Dockworkers’ union spouts “internationalist” rhetoric, while conniving to sell out strike at Canada’s West Coast ports

Are you a striking dockworker in British Columbia? Contact us here or fill out the form at the end of this article to speak out anonymously. Break the ILWU gag-order on workers speaking out about their demands and working conditions and calling for unity with US dockers and other workers in a genuine fight to defeat the big business-government drive to break the strike. We are fighting for the development of rank and file committees to unite the struggles of dockworkers across North America and globally.

The strike by 7,400 dockworkers at 30 British Columbia ports is now in its eleventh day.

The BC Maritime Employers Association (BCMEA), which has been clamouring for the federal Liberal government to criminalize the strike from its outset, claims C$7.5 billion in cargo destined to and from Canada and the US has been impacted, including automotive parts, refrigerated food, fertilizer, critical minerals and other goods.   

The striking dockers are fighting for wage increases to keep pace with inflation, an end to contracting out and protection against job losses due to automation.

Workers on the picket line at Deltaport, Canada's largest container terminal

Objectively, their strike is a challenge not just to the port employers, who made bumper profits during the pandemic and want to impose further attacks on the workers. In disrupting critical North American supply chains, the strike is also cutting across the Canadian and US ruling elites’ economic nationalist policies and imperialist wars.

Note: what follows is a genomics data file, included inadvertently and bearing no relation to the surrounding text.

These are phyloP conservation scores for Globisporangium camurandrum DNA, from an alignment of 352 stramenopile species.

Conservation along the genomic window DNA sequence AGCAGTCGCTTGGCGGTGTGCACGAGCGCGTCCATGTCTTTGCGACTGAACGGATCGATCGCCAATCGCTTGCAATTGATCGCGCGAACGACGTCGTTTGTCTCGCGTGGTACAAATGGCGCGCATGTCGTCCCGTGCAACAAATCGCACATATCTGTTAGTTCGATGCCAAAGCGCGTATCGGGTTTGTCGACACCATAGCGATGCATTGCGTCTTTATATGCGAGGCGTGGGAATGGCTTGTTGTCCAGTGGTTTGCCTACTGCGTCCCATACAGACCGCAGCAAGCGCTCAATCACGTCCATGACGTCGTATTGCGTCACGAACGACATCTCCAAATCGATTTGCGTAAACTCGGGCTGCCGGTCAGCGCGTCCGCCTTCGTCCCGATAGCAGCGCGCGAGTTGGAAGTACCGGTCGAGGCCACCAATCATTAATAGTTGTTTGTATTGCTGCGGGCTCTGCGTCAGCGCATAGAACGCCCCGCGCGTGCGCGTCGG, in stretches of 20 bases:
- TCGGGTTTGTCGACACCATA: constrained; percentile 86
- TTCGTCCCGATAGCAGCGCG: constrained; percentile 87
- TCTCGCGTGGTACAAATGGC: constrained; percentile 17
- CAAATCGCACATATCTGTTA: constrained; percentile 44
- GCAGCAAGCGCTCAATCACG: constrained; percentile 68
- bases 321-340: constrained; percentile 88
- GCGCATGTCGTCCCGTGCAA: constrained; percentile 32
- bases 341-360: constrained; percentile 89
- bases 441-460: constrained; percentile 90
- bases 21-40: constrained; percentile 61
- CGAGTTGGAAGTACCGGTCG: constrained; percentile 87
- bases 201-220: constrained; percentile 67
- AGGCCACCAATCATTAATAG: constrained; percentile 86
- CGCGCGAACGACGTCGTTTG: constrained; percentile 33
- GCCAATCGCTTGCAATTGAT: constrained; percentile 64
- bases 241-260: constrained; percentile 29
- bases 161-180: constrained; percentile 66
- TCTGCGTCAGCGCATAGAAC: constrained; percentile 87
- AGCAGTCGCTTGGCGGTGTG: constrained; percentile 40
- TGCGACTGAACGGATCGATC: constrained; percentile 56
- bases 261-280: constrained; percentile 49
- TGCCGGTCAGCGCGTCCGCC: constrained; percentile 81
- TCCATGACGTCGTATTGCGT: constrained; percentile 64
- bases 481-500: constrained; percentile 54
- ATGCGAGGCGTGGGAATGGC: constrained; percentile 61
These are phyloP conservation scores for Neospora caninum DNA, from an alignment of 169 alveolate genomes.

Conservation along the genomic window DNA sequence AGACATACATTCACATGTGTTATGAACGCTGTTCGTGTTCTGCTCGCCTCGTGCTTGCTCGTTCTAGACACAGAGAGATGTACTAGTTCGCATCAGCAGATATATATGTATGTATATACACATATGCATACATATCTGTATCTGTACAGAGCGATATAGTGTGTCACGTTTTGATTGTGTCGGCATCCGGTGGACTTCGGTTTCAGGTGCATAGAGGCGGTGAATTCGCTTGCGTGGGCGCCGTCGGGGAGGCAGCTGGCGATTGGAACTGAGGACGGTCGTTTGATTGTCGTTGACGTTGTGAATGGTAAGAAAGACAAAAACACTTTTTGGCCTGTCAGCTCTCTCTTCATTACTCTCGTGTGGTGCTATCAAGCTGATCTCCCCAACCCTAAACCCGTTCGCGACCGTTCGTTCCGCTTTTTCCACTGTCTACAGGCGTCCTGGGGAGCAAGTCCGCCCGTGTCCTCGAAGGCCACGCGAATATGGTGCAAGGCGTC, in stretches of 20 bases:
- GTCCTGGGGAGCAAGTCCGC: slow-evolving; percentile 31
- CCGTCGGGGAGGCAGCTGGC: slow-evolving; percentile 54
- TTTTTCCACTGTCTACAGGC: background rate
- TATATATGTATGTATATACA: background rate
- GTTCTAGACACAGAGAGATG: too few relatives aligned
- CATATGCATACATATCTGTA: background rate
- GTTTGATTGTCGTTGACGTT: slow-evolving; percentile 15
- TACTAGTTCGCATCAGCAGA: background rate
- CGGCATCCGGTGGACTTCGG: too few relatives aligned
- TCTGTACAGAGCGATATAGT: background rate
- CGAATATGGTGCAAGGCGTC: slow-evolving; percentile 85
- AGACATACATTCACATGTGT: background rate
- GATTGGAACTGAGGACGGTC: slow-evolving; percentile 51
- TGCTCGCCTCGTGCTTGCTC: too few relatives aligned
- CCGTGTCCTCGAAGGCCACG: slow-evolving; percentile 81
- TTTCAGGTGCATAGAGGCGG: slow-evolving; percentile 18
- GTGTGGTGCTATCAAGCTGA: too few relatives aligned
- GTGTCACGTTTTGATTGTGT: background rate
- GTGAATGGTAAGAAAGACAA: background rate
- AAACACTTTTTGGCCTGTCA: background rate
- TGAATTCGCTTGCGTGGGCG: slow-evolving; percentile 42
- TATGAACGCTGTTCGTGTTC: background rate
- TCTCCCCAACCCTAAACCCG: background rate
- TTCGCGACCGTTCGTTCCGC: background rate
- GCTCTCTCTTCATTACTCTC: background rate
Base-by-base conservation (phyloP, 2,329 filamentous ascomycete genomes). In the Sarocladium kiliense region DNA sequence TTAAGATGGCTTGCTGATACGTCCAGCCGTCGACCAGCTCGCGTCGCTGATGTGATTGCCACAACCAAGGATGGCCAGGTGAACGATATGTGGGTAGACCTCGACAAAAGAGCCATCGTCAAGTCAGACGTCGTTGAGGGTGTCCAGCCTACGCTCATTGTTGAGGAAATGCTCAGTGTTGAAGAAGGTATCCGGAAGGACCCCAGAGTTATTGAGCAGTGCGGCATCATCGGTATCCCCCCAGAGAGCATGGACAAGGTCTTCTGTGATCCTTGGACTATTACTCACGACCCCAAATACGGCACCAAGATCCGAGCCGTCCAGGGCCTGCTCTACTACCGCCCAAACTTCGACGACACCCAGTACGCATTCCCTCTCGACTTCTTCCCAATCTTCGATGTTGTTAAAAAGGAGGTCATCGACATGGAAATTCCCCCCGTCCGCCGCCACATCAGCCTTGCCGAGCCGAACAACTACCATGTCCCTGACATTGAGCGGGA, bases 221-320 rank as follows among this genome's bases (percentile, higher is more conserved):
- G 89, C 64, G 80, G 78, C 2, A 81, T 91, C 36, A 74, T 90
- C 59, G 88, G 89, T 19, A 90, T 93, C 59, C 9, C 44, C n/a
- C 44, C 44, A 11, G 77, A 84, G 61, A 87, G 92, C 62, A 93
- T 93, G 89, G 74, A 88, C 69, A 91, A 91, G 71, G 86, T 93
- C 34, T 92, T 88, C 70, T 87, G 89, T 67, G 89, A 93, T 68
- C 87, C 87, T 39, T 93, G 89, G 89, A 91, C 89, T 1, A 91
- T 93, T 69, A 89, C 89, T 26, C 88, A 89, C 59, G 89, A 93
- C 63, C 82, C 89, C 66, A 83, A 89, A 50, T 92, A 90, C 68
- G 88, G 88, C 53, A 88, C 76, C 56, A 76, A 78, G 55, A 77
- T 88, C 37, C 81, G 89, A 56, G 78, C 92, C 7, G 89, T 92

Under pressure from the Trudeau Liberal government, the BCMEA and the International Longshore and Warehouse Union (ILWU) resumed talks Saturday. The BCMEA has reportedly tabled a new offer on contracting out. It included proposals for a joint union-management committee to explore “contracting in” and possible increased opportunities for the ILWU hiring hall to fill some port maintenance work, which is the main area where outside contractors have been used. However, the employers’ offer contained no firm commitment to limit, let alone abolish, contracting out, a mechanism used to slash labour costs and gut workers’ rights. The ILWU has thus far not publicly responded to this offer or otherwise commented on the talks.